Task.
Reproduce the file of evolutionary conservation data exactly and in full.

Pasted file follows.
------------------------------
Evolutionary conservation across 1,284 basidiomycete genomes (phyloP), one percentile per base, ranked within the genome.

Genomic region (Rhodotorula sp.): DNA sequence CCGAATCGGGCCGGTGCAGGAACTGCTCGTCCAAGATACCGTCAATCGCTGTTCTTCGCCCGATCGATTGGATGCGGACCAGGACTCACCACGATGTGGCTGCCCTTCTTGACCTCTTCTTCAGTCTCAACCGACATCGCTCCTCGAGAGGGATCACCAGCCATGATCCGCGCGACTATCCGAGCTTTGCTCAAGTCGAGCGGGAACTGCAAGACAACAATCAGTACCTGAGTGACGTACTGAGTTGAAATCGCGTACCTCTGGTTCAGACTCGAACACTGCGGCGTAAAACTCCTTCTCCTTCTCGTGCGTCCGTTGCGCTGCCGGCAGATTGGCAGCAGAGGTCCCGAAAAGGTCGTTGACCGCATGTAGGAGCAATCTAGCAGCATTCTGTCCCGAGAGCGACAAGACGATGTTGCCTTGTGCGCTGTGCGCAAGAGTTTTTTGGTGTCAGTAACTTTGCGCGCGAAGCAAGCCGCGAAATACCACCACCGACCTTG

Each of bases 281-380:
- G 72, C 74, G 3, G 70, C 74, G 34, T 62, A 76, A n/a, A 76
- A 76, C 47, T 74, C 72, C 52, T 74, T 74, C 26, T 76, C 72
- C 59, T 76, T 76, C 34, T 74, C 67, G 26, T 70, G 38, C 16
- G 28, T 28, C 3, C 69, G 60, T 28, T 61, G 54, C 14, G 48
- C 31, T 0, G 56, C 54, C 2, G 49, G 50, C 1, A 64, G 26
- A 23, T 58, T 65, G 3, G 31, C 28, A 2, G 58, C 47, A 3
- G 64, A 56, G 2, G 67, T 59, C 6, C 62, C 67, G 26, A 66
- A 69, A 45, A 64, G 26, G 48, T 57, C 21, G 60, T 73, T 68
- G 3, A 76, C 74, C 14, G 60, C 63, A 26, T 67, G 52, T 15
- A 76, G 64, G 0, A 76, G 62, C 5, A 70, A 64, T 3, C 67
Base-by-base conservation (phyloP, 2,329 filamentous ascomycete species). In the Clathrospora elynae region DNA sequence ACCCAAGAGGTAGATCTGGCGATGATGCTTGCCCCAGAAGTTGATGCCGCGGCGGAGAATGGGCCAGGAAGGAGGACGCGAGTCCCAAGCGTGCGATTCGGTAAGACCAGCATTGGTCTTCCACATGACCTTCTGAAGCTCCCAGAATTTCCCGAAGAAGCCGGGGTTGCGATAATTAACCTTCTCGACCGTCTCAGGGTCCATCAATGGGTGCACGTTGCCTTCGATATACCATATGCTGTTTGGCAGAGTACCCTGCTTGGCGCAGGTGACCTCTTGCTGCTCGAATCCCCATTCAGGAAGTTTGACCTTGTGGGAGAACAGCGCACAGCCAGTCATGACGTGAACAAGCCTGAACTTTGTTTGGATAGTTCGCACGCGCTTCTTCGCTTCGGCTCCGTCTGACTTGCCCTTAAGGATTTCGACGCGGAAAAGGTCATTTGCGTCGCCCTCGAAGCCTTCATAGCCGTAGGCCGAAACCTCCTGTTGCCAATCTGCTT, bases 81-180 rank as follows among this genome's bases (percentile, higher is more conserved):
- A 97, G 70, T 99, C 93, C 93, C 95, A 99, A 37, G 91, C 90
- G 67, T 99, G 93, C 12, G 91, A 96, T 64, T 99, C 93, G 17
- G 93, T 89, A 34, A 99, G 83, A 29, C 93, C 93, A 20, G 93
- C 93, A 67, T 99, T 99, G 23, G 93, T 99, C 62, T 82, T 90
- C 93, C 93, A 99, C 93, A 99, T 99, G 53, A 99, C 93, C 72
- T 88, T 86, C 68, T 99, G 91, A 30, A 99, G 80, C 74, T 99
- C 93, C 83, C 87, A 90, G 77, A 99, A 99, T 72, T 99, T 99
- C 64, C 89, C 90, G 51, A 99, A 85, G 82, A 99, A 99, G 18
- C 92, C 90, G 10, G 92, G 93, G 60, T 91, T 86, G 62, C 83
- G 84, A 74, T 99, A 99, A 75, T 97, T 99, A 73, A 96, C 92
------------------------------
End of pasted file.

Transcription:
Evolutionary conservation across 1,284 basidiomycete genomes (phyloP), one percentile per base, ranked within the genome.

Genomic region (Rhodotorula sp.): DNA sequence CCGAATCGGGCCGGTGCAGGAACTGCTCGTCCAAGATACCGTCAATCGCTGTTCTTCGCCCGATCGATTGGATGCGGACCAGGACTCACCACGATGTGGCTGCCCTTCTTGACCTCTTCTTCAGTCTCAACCGACATCGCTCCTCGAGAGGGATCACCAGCCATGATCCGCGCGACTATCCGAGCTTTGCTCAAGTCGAGCGGGAACTGCAAGACAACAATCAGTACCTGAGTGACGTACTGAGTTGAAATCGCGTACCTCTGGTTCAGACTCGAACACTGCGGCGTAAAACTCCTTCTCCTTCTCGTGCGTCCGTTGCGCTGCCGGCAGATTGGCAGCAGAGGTCCCGAAAAGGTCGTTGACCGCATGTAGGAGCAATCTAGCAGCATTCTGTCCCGAGAGCGACAAGACGATGTTGCCTTGTGCGCTGTGCGCAAGAGTTTTTTGGTGTCAGTAACTTTGCGCGCGAAGCAAGCCGCGAAATACCACCACCGACCTTG

Each of bases 281-380:
- G 72, C 74, G 3, G 70, C 74, G 34, T 62, A 76, A n/a, A 76
- A 76, C 47, T 74, C 72, C 52, T 74, T 74, C 26, T 76, C 72
- C 59, T 76, T 76, C 34, T 74, C 67, G 26, T 70, G 38, C 16
- G 28, T 28, C 3, C 69, G 60, T 28, T 61, G 54, C 14, G 48
- C 31, T 0, G 56, C 54, C 2, G 49, G 50, C 1, A 64, G 26
- A 23, T 58, T 65, G 3, G 31, C 28, A 2, G 58, C 47, A 3
- G 64, A 56, G 2, G 67, T 59, C 6, C 62, C 67, G 26, A 66
- A 69, A 45, A 64, G 26, G 48, T 57, C 21, G 60, T 73, T 68
- G 3, A 76, C 74, C 14, G 60, C 63, A 26, T 67, G 52, T 15
- A 76, G 64, G 0, A 76, G 62, C 5, A 70, A 64, T 3, C 67
Base-by-base conservation (phyloP, 2,329 filamentous ascomycete species). In the Clathrospora elynae region DNA sequence ACCCAAGAGGTAGATCTGGCGATGATGCTTGCCCCAGAAGTTGATGCCGCGGCGGAGAATGGGCCAGGAAGGAGGACGCGAGTCCCAAGCGTGCGATTCGGTAAGACCAGCATTGGTCTTCCACATGACCTTCTGAAGCTCCCAGAATTTCCCGAAGAAGCCGGGGTTGCGATAATTAACCTTCTCGACCGTCTCAGGGTCCATCAATGGGTGCACGTTGCCTTCGATATACCATATGCTGTTTGGCAGAGTACCCTGCTTGGCGCAGGTGACCTCTTGCTGCTCGAATCCCCATTCAGGAAGTTTGACCTTGTGGGAGAACAGCGCACAGCCAGTCATGACGTGAACAAGCCTGAACTTTGTTTGGATAGTTCGCACGCGCTTCTTCGCTTCGGCTCCGTCTGACTTGCCCTTAAGGATTTCGACGCGGAAAAGGTCATTTGCGTCGCCCTCGAAGCCTTCATAGCCGTAGGCCGAAACCTCCTGTTGCCAATCTGCTT, bases 81-180 rank as follows among this genome's bases (percentile, higher is more conserved):
- A 97, G 70, T 99, C 93, C 93, C 95, A 99, A 37, G 91, C 90
- G 67, T 99, G 93, C 12, G 91, A 96, T 64, T 99, C 93, G 17
- G 93, T 89, A 34, A 99, G 83, A 29, C 93, C 93, A 20, G 93
- C 93, A 67, T 99, T 99, G 23, G 93, T 99, C 62, T 82, T 90
- C 93, C 93, A 99, C 93, A 99, T 99, G 53, A 99, C 93, C 72
- T 88, T 86, C 68, T 99, G 91, A 30, A 99, G 80, C 74, T 99
- C 93, C 83, C 87, A 90, G 77, A 99, A 99, T 72, T 99, T 99
- C 64, C 89, C 90, G 51, A 99, A 85, G 82, A 99, A 99, G 18
- C 92, C 90, G 10, G 92, G 93, G 60, T 91, T 86, G 62, C 83
- G 84, A 74, T 99, A 99, A 75, T 97, T 99, A 73, A 96, C 92